Don’t Fall Victim to Utility Bill Scams
Utility customers are being taken in by identity theft and debit card schemes.
DP&L often gets calls from customers who have been taken advantage of by scammers using different cons to get personal information or cash in fraudulent ways.
Two past scams involved:
1. callers asking for personal and financial information claiming that President Obama was paying utility bills as part of a bailout plan and
2. callers asking customers to send a pre-paid debit card to pay their bill or to replace dangerous equipment.
In both cases, the scammers are trying to defraud customers. They often target elderly people who are fearful their electricity may be turned off unless they comply immediately. These scammers usually have a little bit of information about you and will try to persuade you to provide more so they can gain access to your bank accounts and/or use your credit card numbers.
These scams may use email, twitter, phone calls or even door-to-door visits. Many victims received forwarded emails or text messages from well-meaning friends and family who were also victimized.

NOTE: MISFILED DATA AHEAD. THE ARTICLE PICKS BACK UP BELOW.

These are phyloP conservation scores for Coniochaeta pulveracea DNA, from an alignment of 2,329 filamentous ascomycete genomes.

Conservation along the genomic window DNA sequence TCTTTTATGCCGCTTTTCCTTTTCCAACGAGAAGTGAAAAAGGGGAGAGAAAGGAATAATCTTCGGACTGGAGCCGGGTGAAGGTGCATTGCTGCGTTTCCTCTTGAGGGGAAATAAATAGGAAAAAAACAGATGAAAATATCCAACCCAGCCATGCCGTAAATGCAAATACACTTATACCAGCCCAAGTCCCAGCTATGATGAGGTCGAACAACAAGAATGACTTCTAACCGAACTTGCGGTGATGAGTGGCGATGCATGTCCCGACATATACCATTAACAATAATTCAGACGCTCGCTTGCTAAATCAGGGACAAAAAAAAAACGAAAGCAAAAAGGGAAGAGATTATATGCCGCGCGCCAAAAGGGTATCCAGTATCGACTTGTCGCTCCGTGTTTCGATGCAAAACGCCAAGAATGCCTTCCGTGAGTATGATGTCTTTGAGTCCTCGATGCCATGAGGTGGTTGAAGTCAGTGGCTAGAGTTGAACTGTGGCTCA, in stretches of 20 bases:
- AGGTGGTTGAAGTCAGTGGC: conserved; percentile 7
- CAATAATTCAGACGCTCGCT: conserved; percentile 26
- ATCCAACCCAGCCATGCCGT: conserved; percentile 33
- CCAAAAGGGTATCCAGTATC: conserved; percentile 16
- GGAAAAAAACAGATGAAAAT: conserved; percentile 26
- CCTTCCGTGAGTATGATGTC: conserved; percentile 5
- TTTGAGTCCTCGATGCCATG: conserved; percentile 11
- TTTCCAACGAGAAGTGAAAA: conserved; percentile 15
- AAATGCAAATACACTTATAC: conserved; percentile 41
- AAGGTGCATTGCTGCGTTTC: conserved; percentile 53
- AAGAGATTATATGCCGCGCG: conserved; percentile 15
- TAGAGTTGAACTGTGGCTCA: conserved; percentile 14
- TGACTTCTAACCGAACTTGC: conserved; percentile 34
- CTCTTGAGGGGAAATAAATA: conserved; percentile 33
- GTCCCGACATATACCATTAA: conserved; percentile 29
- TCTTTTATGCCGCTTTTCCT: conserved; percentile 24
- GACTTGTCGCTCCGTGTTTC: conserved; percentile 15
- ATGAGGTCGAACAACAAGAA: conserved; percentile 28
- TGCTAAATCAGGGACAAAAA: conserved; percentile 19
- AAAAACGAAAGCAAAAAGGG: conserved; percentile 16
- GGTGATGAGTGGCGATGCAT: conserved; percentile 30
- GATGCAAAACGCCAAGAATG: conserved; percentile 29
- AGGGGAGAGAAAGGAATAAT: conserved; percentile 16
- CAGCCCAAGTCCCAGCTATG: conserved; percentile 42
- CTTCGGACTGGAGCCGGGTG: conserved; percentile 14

You should always think twice before providing account or personal and financial information to anyone unless you are positive you know they are legitimate. Before you do anything, hang up and call DP&L at 800-433-8500 to ask questions about anyone contacting you about your bill or claiming to be from the utility.
DP&L offers these tips:
- Never give anyone personal information such as your Social Security number (including the numbers on the back of your Social Security card), bank account number or credit card number unless you initiated the conversation and you are confident the transaction is legitimate.
- If you receive a call from someone claiming to be with your utility company asking for payment, hang up and call the utility’s customer service number. DP&L customers can email us or call 800-433-8500.
- If you have already provided information to someone making this offer, contact your bank and the three national credit bureaus, Equifax, Experian and TransUnion, immediately.
- If someone pressures you to provide personal or financial information, hang up immediately. Notify your local police department.
- Check on elderly relatives and friends, often targets of such schemes, to make sure they have not fallen victim to this fraud.